EL SALVADOR: New Partnershp with Broward College Help Provide Training to Salesian Aeronautics Teaching Staff
(MissionNewswire) Close to 35 percent of El Salvador’s population lives in poverty, according to the World Bank. Youth in El Salvador are confronted not only with poverty, but with instability, high levels of violence and inadequate access to educational opportunities. Despite ranking high for economic indicators, the need for practical education in El Salvador is more important than ever with 12 percent of youth ages 15-24 unemployed and 41 percent underemployed. Widely considered the world’s largest provider of vocational training, the Salesians are bringing training opportunities to El Salvador in highly skilled trades such as aviation mechanics.
Last year, the Salesian-run Don Bosco University in San Salvador, El Salvador, made significant strides in its aircraft maintenance program. For the first time in the company’s history, FedEx donated a Boeing 727 aircraft to the university. The donation of the plane was coordinated with help from Salesian Missions, the U.S. development arm of the Salesians of Don Bosco.
The donated plane will serve as a hands-on training tool for hundreds of aviation students at Don Bosco University. Students will have the opportunity to take skills learned in the classroom and apply them while learning about the mechanical aspects of large aircraft.
More recently, Don Bosco University has entered into a cooperative agreement with Broward College in Davie, Florida that will further the aviation program at the university. The agreement brings two professors at Broward College, Emilio Lizarraga and Tomás Garrido, both international experts in avionics, to Don Bosco University to aid in the setting up of both theoretical and practical lesson plans to help in program development for the maintenance, servicing and storage of the Boeing 727. In addition, the professors are training 12 individuals, including teachers at the university and staff of the AEROMAN Company and of the El Salvador Air Force, to assist them in familiarizing themselves with the aircraft.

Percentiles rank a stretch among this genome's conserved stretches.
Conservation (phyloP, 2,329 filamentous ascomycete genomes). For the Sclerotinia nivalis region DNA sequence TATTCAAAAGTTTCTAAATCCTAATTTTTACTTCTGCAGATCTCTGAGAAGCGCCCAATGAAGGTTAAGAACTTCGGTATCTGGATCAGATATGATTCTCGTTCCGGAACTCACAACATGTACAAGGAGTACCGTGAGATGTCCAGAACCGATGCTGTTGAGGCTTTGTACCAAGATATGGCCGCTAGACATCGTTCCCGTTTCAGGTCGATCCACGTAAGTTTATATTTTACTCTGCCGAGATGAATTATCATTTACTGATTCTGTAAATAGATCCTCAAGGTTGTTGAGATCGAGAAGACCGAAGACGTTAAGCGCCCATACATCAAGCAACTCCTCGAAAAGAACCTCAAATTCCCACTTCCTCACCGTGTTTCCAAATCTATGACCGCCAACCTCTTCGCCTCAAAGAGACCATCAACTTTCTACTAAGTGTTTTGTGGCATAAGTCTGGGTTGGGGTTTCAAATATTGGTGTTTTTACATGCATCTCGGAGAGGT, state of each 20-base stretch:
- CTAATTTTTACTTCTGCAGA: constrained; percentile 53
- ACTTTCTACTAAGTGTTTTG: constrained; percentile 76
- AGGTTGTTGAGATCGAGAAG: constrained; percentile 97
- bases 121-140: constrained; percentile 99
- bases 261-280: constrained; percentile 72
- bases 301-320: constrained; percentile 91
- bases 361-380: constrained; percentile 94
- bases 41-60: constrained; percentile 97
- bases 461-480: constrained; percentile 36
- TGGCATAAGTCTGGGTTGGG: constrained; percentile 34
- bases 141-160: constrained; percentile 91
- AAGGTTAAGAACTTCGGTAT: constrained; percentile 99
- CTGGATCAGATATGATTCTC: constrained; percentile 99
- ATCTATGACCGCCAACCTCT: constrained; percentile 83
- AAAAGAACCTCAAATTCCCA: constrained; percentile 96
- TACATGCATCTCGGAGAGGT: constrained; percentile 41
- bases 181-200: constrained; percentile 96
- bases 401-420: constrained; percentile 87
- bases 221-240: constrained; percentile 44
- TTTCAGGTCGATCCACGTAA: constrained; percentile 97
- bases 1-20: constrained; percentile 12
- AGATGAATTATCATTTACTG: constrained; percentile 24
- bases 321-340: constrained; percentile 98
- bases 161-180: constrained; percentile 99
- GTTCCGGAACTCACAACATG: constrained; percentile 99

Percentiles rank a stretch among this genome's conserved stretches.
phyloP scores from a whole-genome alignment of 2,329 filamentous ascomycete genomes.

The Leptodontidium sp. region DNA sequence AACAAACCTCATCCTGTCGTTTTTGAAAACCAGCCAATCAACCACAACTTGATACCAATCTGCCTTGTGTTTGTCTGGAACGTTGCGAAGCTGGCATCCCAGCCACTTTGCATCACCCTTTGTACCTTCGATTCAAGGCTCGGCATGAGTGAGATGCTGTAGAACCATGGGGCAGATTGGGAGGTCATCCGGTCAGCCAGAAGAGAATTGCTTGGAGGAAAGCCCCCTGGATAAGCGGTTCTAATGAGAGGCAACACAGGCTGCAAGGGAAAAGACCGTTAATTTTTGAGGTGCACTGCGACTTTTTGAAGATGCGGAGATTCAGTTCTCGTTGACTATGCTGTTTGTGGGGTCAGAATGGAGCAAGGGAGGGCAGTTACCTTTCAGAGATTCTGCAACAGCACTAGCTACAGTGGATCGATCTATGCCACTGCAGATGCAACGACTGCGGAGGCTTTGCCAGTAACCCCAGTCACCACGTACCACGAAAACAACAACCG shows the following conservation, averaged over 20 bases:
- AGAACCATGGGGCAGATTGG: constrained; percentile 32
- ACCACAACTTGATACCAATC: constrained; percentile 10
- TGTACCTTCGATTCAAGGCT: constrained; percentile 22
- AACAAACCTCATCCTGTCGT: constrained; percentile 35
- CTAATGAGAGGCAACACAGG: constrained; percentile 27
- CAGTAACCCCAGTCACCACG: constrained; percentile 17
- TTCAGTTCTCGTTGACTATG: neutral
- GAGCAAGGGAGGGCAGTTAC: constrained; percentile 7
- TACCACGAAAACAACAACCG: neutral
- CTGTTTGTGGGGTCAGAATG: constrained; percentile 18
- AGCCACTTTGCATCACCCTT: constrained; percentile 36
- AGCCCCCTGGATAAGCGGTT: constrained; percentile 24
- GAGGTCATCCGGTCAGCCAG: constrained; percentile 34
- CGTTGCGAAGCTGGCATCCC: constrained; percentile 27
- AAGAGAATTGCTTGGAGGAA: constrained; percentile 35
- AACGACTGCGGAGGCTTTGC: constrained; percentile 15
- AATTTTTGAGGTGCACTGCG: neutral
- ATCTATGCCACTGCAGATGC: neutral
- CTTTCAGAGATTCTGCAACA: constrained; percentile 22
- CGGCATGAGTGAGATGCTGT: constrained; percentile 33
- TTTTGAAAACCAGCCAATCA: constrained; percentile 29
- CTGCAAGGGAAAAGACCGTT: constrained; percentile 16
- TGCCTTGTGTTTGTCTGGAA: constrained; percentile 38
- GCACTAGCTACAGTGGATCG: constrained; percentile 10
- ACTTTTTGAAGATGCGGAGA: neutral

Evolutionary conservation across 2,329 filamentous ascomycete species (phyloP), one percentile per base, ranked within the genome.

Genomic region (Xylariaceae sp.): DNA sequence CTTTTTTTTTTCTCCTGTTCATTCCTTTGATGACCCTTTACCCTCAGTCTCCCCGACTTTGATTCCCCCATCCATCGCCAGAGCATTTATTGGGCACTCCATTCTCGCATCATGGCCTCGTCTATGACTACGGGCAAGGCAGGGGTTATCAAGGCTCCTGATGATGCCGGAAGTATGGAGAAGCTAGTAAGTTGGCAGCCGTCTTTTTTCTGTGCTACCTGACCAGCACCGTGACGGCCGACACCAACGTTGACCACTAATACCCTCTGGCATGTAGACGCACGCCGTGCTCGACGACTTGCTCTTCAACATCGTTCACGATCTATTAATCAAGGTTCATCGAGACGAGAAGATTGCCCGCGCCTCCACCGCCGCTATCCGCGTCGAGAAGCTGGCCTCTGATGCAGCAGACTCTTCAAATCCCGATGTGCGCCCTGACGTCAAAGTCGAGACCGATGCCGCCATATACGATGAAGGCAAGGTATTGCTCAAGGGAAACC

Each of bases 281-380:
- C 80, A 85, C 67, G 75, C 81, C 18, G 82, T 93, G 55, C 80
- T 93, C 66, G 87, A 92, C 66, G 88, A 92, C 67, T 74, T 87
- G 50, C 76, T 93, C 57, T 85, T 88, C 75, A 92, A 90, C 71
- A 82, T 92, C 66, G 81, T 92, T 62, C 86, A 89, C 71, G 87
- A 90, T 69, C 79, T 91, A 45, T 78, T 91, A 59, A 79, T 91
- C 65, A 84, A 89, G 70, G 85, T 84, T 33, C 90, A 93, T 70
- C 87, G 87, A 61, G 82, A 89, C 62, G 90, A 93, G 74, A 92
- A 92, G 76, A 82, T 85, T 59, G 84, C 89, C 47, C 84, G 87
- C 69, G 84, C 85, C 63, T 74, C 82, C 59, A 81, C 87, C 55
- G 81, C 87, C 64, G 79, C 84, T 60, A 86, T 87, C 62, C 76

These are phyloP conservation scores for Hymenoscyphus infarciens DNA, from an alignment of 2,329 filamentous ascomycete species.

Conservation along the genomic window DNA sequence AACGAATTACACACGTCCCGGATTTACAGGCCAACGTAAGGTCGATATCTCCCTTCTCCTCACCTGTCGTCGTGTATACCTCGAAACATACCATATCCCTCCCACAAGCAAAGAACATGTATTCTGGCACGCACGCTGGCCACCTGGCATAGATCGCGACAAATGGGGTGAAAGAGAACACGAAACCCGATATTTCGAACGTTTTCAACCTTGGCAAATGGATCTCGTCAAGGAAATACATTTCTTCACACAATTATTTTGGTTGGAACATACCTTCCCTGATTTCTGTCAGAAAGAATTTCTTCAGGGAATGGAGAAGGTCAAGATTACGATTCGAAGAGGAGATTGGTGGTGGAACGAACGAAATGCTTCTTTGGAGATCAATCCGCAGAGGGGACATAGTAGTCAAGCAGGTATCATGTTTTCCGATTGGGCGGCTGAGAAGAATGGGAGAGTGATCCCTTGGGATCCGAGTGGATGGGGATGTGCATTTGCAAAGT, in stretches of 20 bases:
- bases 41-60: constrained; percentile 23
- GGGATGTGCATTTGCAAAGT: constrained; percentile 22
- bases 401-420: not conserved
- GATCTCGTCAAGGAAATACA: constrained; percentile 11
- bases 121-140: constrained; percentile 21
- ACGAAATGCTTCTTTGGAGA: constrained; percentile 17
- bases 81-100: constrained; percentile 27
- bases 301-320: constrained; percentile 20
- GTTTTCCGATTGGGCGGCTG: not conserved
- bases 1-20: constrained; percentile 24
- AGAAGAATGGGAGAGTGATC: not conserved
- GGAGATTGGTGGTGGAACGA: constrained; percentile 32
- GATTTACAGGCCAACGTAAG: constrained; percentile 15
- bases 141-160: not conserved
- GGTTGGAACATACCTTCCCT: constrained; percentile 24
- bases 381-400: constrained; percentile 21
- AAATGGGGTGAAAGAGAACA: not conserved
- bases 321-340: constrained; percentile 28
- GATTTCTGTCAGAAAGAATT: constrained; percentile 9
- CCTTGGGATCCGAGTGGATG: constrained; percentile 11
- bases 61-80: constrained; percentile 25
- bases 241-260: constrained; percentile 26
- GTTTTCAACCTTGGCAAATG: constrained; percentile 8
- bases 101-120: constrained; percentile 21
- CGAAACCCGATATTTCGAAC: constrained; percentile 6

“We want to train the teachers and staff on the ground and to adjust the equipment and everything that is needed for the aircraft to be used for teaching”, said Edgardo Cruz Zeledon, director of the aeronautics department at Don Bosco University.
This initial training is part of a five year agreement which will help broaden the scope and expertise of both higher learning institutions. It is anticipated that Salesian staff will also visit Broward College and there is the potential for an ongoing international student exchange program. Professor Lizarraga noted the benefits for both, adding that one of the biggest challenges for the aeronautics sector is that it requires significant financial backing to cover the expense of spare parts, tools and the support needed to run the programs. The cooperation between the schools allows for the program to be more financially feasible.
Once fully operational, Don Bosco University’s airplane school will benefit more than 300 poor youth enrolled in the course for aircraft maintenance, as well as students in mechanical engineering, mechanical electronics and automation.
Since 2005, Don Bosco University has been recognized by the Civil Aviation Authority in El Salvador as a Center for Aeronautical Maintenance. The university offers expert educational programs and has been at the forefront in training for aircraft maintenance. The university has been known for technological innovation in these programs and hands-on training in highly specialized laboratories. Courses are also offered in propulsion, avionics, instrumentation and physics.
By teaching skills such as aircraft maintenance, mechanics, electronics and engineering, Don Bosco University offers advanced educational and employment opportunities for vulnerable youth, which in turn prepares students for participation in their country’s continued economic development. The newly donated FedEx plane and cooperative agreement with Broward College will further support the university’s goals.
“Sooner or later, in the course of vocational education, students need to stop studying and get their hands dirty,” says Adam Rudin, manager of the Salesian Lay Missioners program at Salesian Missions. Rudin had traveled to El Salvador to represent Salesian Missions when the plane was delivered last June. “Thanks to FedEx and Broward College, hundreds of students at Don Bosco University now have the opportunity to practice what they have been taught.”
See related article:
World Bank – El Salvador